The big burden of bank loans on small companies

By Nasrin Sultana, Shayan Ghosh
A few large companies in the metals, automobiles and cement sectors have reduced debt to some extent in the past two quarters.

Smallcap and midcap companies are finding it tougher to service debt than their larger rivals despite record low interest rates and a modest revival in demand, indicating a lopsided recovery for India Inc.

A Mint analysis of June quarter earnings of medium and smaller companies showed that the interest coverage ratio (ICR), a measure of how easily a company can pay interest on its debt, has declined compared to the preceding March quarter. A lower ratio indicates a higher debt burden.

The debt service ratio of the 68 members of BSE Midcap and 530 members of the BSE Smallcap index deteriorated to 3.78 times and 3.26 times in the June quarter of FY22, respectively, from 4.13 times and 3.69 times, data from Capitaline showed. The analysis excludes banks, financials, and oil and gas companies. In contrast, for 34 members of the NSE Nifty index, the ratio increased to 6.32 times in the June quarter from 6.11 times in the preceding three months.

India’s largest companies have extended their lead over their smaller rivals since the covid outbreak last year by acquiring companies, cutting debt, expanding their market share, and spending heavily on technology to reach out to customers amid disruptions caused by lockdowns.

Mounting Burden
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Mounting Burden

Experts said lower profitability in the June quarter due to the pandemic’s second wave hurt companies’ ability to service debt, but smaller firms were more affected than their larger peers.

“For small- and medium-sized companies, absolute borrowings went up even though the credit guarantee scheme came at a lower interest rate. Therefore, their interest costs increased due to the higher quantum of borrowing. Further, even when we look at corporate profits, the improvement is for large ones. However, the smaller ones have been affected as their turnover has not increased to 2019 levels," said Madan Sabnavis, chief economist, Care Ratings.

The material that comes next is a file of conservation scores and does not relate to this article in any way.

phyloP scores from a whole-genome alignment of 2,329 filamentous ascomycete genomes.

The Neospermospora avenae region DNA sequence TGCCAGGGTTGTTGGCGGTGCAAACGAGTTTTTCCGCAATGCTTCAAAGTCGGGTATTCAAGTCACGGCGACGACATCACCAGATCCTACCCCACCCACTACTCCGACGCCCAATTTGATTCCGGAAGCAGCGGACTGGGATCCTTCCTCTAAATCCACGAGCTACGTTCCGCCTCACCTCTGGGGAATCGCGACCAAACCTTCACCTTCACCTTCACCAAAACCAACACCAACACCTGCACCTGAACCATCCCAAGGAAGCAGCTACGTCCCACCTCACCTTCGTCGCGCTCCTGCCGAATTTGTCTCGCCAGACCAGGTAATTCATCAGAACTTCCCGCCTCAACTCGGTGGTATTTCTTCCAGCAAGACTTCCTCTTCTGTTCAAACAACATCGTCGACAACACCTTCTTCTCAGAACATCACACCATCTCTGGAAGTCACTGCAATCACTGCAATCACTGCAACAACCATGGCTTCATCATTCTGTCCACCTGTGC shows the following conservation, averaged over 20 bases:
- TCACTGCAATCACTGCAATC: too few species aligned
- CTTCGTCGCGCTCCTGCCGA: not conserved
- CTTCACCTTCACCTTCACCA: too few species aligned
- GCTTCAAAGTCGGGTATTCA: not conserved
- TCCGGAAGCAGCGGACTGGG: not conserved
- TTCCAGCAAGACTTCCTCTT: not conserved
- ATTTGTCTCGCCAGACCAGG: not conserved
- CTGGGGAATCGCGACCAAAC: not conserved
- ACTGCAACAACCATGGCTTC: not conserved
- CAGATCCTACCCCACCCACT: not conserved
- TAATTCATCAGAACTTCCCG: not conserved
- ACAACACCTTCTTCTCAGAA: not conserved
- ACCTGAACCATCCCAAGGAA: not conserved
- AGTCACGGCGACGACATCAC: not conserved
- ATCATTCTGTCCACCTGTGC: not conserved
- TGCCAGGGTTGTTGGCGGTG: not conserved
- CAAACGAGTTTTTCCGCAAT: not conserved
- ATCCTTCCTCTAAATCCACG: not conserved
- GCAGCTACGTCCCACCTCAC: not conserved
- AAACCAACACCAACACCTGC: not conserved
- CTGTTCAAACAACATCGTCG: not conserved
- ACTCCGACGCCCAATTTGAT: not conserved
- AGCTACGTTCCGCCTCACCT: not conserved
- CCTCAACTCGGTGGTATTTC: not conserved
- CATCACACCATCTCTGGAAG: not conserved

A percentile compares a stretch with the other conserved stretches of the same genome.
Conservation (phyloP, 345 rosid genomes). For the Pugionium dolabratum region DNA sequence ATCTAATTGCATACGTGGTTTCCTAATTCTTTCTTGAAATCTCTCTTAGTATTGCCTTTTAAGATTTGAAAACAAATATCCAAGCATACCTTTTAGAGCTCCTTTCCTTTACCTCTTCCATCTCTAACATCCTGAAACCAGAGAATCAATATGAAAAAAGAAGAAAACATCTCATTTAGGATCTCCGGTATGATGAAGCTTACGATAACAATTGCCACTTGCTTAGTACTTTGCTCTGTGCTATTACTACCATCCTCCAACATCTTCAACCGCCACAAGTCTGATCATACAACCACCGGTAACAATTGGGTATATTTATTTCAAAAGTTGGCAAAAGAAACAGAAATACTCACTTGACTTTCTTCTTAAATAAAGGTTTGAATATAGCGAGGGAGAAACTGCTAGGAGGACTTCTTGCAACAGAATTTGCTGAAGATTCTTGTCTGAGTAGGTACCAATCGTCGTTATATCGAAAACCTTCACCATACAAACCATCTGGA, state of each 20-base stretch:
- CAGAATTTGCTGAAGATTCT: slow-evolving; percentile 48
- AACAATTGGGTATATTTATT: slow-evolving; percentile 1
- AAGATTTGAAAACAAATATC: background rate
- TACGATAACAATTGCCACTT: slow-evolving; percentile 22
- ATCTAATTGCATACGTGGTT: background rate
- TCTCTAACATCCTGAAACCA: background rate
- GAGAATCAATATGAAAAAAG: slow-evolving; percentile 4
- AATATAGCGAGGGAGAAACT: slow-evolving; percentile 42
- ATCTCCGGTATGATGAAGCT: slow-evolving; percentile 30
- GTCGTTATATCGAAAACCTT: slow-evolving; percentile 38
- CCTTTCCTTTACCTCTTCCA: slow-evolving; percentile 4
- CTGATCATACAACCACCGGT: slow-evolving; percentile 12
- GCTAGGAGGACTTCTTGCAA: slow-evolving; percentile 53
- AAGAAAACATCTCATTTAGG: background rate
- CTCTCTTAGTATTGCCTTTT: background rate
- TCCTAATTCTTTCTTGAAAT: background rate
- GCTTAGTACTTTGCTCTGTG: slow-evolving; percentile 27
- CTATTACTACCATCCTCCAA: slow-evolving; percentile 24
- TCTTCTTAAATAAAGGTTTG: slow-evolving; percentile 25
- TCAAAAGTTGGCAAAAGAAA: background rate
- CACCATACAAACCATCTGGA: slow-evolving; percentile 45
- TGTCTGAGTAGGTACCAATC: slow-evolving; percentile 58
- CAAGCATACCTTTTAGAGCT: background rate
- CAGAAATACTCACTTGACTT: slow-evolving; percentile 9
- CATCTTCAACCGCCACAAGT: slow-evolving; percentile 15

While the aggregate interest cost of BSE smallcap companies in the June quarter declined sequentially, their profits fell to a greater extent as lockdowns, though localized, disrupted supply chains and hit cash flows. Many small businesses took on more debt to ride out the second wave under the government’s sovereign-guaranteed loan programme: Emergency Credit Line Guarantee Scheme.

“With the demand contraction and corresponding weakening of earnings, the credit metrics weakened for most sectors on a sequential basis in the June quarter. However, the impact on earnings was much lower this year, and with the benefits of a lower interest rate regime, the deterioration in credit metrics was relatively curtailed from year-ago levels," said Shamsher Dewan, vice-president and group head, corporate ratings, Icra Ratings.

The interest coverage ratio of Icra’s sample of companies, adjusted for sectors with relatively low debt levels such as IT, fast-moving consumer goods and pharmaceuticals, saw an improvement in the June quarter to 4.3 times from a year earlier, although it moderated sequentially from 4.8 times.

A few large companies in the metals, automobiles and cement sectors have reduced debt to some extent in the past two quarters. However, such deleveraging is hurting banks’ credit growth, experts said.

“The fact that large and mid-corporates are deleveraging is also the reason why credit growth has been languishing. Having seen the earlier rounds of bad loans, bankers are sceptical about lending to low-rated companies, but the fact is that the better-rated ones would rather borrow from the markets at a lower interest rate," a senior banker said on condition of anonymity.

According to Sabnavis, deleveraging is being done mostly by larger companies, which are using their surpluses to repay debt instead of investing. “It is the new loans that we should be looking at and their quality will be guided by economic performance. Presently, with little investment taking place, demand for funds is low," Sabnavis said.

The RBI has lowered its repo rate by 115 basis points since the outbreak of covid-19 in March last year and has maintained an accommodative stance.


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